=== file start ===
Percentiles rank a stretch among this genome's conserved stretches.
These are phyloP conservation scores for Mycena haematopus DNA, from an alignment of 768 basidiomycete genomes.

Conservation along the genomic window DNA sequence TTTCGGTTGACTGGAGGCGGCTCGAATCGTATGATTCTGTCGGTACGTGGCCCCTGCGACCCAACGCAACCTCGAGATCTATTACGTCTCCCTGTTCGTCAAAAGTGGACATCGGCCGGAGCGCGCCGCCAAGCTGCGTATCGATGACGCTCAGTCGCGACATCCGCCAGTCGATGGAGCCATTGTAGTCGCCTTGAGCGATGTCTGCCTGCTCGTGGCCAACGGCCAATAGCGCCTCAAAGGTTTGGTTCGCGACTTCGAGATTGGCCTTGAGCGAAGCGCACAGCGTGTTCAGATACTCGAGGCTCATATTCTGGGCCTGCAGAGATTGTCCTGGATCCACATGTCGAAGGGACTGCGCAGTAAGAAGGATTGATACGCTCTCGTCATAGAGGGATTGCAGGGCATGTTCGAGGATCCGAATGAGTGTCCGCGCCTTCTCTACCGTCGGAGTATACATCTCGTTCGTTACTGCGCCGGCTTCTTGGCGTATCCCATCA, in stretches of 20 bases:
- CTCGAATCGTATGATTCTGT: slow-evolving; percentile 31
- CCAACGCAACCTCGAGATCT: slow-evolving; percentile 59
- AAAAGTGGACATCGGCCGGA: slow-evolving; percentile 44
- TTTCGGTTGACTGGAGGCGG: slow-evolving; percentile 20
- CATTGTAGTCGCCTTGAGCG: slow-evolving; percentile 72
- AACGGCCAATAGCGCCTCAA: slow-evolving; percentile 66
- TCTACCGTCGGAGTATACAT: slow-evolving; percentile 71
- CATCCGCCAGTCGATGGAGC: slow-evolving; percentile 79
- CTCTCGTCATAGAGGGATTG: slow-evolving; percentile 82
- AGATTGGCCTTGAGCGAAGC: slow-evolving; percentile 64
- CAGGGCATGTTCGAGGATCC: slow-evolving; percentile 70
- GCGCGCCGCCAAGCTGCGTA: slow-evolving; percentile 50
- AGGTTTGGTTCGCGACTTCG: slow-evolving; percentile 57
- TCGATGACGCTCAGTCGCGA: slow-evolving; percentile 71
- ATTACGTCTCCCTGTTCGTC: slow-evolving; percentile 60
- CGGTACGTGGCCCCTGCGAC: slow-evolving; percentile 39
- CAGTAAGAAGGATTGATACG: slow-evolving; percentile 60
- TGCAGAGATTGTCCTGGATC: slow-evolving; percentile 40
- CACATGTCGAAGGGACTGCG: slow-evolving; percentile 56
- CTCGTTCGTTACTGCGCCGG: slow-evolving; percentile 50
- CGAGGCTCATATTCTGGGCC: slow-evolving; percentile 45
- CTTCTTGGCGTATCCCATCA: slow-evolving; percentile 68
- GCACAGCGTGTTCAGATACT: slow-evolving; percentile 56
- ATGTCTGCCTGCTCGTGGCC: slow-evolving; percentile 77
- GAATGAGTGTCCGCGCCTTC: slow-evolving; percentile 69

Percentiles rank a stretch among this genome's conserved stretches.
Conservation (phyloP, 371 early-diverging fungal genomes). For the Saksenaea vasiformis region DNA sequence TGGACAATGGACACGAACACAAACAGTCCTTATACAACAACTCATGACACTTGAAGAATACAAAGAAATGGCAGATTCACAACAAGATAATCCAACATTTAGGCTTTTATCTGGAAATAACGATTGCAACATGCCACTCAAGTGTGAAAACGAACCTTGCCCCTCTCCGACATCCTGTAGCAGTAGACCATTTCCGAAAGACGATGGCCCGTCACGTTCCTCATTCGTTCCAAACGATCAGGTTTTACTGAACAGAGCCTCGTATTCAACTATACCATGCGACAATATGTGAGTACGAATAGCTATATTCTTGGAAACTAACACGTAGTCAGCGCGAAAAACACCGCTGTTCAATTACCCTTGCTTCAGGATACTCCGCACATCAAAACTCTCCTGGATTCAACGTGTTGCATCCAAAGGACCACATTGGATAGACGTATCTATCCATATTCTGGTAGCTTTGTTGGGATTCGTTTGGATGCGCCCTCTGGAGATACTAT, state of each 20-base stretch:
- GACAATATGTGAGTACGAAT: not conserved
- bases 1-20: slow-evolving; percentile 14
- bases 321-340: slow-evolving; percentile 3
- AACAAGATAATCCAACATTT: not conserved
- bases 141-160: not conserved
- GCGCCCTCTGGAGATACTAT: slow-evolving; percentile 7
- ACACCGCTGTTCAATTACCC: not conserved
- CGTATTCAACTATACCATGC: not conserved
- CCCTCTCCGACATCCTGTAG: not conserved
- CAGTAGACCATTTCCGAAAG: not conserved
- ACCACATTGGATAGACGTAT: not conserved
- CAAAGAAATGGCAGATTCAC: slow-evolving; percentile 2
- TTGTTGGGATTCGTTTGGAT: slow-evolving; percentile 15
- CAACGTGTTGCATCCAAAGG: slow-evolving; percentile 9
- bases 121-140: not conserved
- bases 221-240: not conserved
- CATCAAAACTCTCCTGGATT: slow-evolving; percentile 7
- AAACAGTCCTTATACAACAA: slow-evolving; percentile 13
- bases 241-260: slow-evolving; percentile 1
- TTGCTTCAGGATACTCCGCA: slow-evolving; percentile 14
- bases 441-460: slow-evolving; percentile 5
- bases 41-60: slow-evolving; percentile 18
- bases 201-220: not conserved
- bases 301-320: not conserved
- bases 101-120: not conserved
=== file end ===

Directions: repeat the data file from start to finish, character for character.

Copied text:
Percentiles rank a stretch among this genome's conserved stretches.
These are phyloP conservation scores for Mycena haematopus DNA, from an alignment of 768 basidiomycete genomes.

Conservation along the genomic window DNA sequence TTTCGGTTGACTGGAGGCGGCTCGAATCGTATGATTCTGTCGGTACGTGGCCCCTGCGACCCAACGCAACCTCGAGATCTATTACGTCTCCCTGTTCGTCAAAAGTGGACATCGGCCGGAGCGCGCCGCCAAGCTGCGTATCGATGACGCTCAGTCGCGACATCCGCCAGTCGATGGAGCCATTGTAGTCGCCTTGAGCGATGTCTGCCTGCTCGTGGCCAACGGCCAATAGCGCCTCAAAGGTTTGGTTCGCGACTTCGAGATTGGCCTTGAGCGAAGCGCACAGCGTGTTCAGATACTCGAGGCTCATATTCTGGGCCTGCAGAGATTGTCCTGGATCCACATGTCGAAGGGACTGCGCAGTAAGAAGGATTGATACGCTCTCGTCATAGAGGGATTGCAGGGCATGTTCGAGGATCCGAATGAGTGTCCGCGCCTTCTCTACCGTCGGAGTATACATCTCGTTCGTTACTGCGCCGGCTTCTTGGCGTATCCCATCA, in stretches of 20 bases:
- CTCGAATCGTATGATTCTGT: slow-evolving; percentile 31
- CCAACGCAACCTCGAGATCT: slow-evolving; percentile 59
- AAAAGTGGACATCGGCCGGA: slow-evolving; percentile 44
- TTTCGGTTGACTGGAGGCGG: slow-evolving; percentile 20
- CATTGTAGTCGCCTTGAGCG: slow-evolving; percentile 72
- AACGGCCAATAGCGCCTCAA: slow-evolving; percentile 66
- TCTACCGTCGGAGTATACAT: slow-evolving; percentile 71
- CATCCGCCAGTCGATGGAGC: slow-evolving; percentile 79
- CTCTCGTCATAGAGGGATTG: slow-evolving; percentile 82
- AGATTGGCCTTGAGCGAAGC: slow-evolving; percentile 64
- CAGGGCATGTTCGAGGATCC: slow-evolving; percentile 70
- GCGCGCCGCCAAGCTGCGTA: slow-evolving; percentile 50
- AGGTTTGGTTCGCGACTTCG: slow-evolving; percentile 57
- TCGATGACGCTCAGTCGCGA: slow-evolving; percentile 71
- ATTACGTCTCCCTGTTCGTC: slow-evolving; percentile 60
- CGGTACGTGGCCCCTGCGAC: slow-evolving; percentile 39
- CAGTAAGAAGGATTGATACG: slow-evolving; percentile 60
- TGCAGAGATTGTCCTGGATC: slow-evolving; percentile 40
- CACATGTCGAAGGGACTGCG: slow-evolving; percentile 56
- CTCGTTCGTTACTGCGCCGG: slow-evolving; percentile 50
- CGAGGCTCATATTCTGGGCC: slow-evolving; percentile 45
- CTTCTTGGCGTATCCCATCA: slow-evolving; percentile 68
- GCACAGCGTGTTCAGATACT: slow-evolving; percentile 56
- ATGTCTGCCTGCTCGTGGCC: slow-evolving; percentile 77
- GAATGAGTGTCCGCGCCTTC: slow-evolving; percentile 69

Percentiles rank a stretch among this genome's conserved stretches.
Conservation (phyloP, 371 early-diverging fungal genomes). For the Saksenaea vasiformis region DNA sequence TGGACAATGGACACGAACACAAACAGTCCTTATACAACAACTCATGACACTTGAAGAATACAAAGAAATGGCAGATTCACAACAAGATAATCCAACATTTAGGCTTTTATCTGGAAATAACGATTGCAACATGCCACTCAAGTGTGAAAACGAACCTTGCCCCTCTCCGACATCCTGTAGCAGTAGACCATTTCCGAAAGACGATGGCCCGTCACGTTCCTCATTCGTTCCAAACGATCAGGTTTTACTGAACAGAGCCTCGTATTCAACTATACCATGCGACAATATGTGAGTACGAATAGCTATATTCTTGGAAACTAACACGTAGTCAGCGCGAAAAACACCGCTGTTCAATTACCCTTGCTTCAGGATACTCCGCACATCAAAACTCTCCTGGATTCAACGTGTTGCATCCAAAGGACCACATTGGATAGACGTATCTATCCATATTCTGGTAGCTTTGTTGGGATTCGTTTGGATGCGCCCTCTGGAGATACTAT, state of each 20-base stretch:
- GACAATATGTGAGTACGAAT: not conserved
- bases 1-20: slow-evolving; percentile 14
- bases 321-340: slow-evolving; percentile 3
- AACAAGATAATCCAACATTT: not conserved
- bases 141-160: not conserved
- GCGCCCTCTGGAGATACTAT: slow-evolving; percentile 7
- ACACCGCTGTTCAATTACCC: not conserved
- CGTATTCAACTATACCATGC: not conserved
- CCCTCTCCGACATCCTGTAG: not conserved
- CAGTAGACCATTTCCGAAAG: not conserved
- ACCACATTGGATAGACGTAT: not conserved
- CAAAGAAATGGCAGATTCAC: slow-evolving; percentile 2
- TTGTTGGGATTCGTTTGGAT: slow-evolving; percentile 15
- CAACGTGTTGCATCCAAAGG: slow-evolving; percentile 9
- bases 121-140: not conserved
- bases 221-240: not conserved
- CATCAAAACTCTCCTGGATT: slow-evolving; percentile 7
- AAACAGTCCTTATACAACAA: slow-evolving; percentile 13
- bases 241-260: slow-evolving; percentile 1
- TTGCTTCAGGATACTCCGCA: slow-evolving; percentile 14
- bases 441-460: slow-evolving; percentile 5
- bases 41-60: slow-evolving; percentile 18
- bases 201-220: not conserved
- bases 301-320: not conserved
- bases 101-120: not conserved